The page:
Editing Process:

In our editing phase, our medical translation editors review all the text in the project. Our technological system even enables them to work with translators in real-time, sometimes just a few sentences behind the translator. Our editors go beyond merely confirming grammatical correctness, and are trained to make sure that the meaning presented in the translation matches the original intention of your source language text.  The curse of subject matter expertise is also worth noting here: Our clinical translation work strives to minimize unnecessary content interpretation. After all, it’s a slippery slope when a Czech translator makes “improvements” to approved content, thinking “only I know best”..  Perhaps the CRO blindly releases this in good faith and under the gun of time pressure, with no idea that the content has been changed. Whether the content has actually been improved or not lies beside the point that IRB-approved documents have been altered. This ticking time bomb can be simply be avoided with proactive, clear communication up front.


Once our medical translation staff are fully satisfied with the text itself, it is sent to our document layout teams. This process includes ensuring that we have matched the overall design vision for your medical translation project with the changes in length that accompany translations and any other design elements that need to be incorporated.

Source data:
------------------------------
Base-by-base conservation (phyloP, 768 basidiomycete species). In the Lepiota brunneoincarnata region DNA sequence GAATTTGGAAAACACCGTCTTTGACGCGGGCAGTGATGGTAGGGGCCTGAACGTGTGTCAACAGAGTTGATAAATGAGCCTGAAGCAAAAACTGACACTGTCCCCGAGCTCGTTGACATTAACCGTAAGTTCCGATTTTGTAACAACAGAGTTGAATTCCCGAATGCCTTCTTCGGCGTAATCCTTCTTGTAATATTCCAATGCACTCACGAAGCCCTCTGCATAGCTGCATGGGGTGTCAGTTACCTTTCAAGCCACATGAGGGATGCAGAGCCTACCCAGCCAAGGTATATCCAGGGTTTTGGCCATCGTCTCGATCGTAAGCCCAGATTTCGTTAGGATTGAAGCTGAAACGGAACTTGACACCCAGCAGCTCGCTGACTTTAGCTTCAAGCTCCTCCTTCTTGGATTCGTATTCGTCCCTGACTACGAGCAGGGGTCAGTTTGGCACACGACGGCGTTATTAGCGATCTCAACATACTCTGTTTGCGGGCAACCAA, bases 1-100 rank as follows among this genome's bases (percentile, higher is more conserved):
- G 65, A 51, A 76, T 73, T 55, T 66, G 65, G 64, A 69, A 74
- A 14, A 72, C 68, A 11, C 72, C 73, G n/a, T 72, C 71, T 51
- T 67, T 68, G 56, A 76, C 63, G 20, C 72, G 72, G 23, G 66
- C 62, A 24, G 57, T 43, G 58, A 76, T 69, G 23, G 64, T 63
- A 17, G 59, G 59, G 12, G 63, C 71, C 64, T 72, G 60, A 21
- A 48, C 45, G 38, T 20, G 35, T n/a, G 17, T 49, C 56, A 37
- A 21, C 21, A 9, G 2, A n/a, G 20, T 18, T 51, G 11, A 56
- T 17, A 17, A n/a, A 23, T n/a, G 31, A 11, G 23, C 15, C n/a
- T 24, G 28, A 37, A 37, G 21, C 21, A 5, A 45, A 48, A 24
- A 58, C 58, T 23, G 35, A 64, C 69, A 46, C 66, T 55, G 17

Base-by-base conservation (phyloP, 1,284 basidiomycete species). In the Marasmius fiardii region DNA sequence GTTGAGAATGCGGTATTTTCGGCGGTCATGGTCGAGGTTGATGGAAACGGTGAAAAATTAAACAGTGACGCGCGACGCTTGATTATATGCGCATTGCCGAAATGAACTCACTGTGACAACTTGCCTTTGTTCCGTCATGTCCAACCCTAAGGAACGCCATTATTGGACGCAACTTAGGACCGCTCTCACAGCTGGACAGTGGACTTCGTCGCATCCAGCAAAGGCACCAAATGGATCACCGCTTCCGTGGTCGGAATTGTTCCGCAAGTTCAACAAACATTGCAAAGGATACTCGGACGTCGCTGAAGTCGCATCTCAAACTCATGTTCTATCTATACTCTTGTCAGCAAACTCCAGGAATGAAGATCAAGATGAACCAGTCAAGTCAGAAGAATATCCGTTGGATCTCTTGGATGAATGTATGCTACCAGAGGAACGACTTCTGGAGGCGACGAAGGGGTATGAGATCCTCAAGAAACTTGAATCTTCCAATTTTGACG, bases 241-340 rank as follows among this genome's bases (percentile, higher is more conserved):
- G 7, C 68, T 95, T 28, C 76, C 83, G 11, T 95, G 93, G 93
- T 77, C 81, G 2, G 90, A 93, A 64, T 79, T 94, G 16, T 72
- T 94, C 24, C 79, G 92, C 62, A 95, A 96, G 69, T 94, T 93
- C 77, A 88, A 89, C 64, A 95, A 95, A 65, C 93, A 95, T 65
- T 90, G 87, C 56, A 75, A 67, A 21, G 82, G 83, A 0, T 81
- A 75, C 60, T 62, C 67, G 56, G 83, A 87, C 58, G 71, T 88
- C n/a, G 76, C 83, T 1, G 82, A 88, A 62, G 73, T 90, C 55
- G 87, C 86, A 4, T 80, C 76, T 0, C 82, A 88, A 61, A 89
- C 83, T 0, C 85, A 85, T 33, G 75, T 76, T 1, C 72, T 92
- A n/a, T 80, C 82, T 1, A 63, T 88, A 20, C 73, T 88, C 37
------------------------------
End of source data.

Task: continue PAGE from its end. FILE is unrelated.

Our teams prepare a mock-up, which is carefully proofed to ensure that content has not been lost in the initial process, and to do a final review of the language and presentation to make sure that it is delivery-ready and on schedule. After this phase the notarized Translation Certification statement is executed, which is part of the deliverables and contains internal reference touch points (version number/date, protocol study number, sponsor/CRO/PI, or other reference information that you may desire).

We also record our translations into our proprietary server database for backup and for future reference, which vastly streamlines the version control of your future updated documents.


At DTS we embrace the concept of kaizen: Continuous improvement in an on-going effort to improve the final product–in this case a successful and on-time medical translation.  That’s why our services don’t stop when your documents are delivered to you. Before we consider a project truly finished, we maintain open lines of communication with you to make sure that the translation was a successful experience for you,

Did we integrate into your systems and processes? Were we a seamless resource working well for you and your team? Did we help you meet or exceed your boss’s or client’s expectations? What could we have done better?

If a work environment practices kaizen, continuous improvement is the responsibility of everyone on the team, not just a select few. Documenting areas of possible improvement helps maintain our status of trust with you as your medical translation partner. Better still, this also makes the pre-planning process of your future projects even stronger!

All of these aspects of our work combined to minimize risk of translation problems for you and your clients. Contact us today about your medical document translation needs. We promise we will walk you through the process, be transparent about every step, and work with you to achieve the translation success and personalized service you deserve.

10 Tips For Your Next Translation Project (Video)

10 Tips For Your Next Translation Project (Video)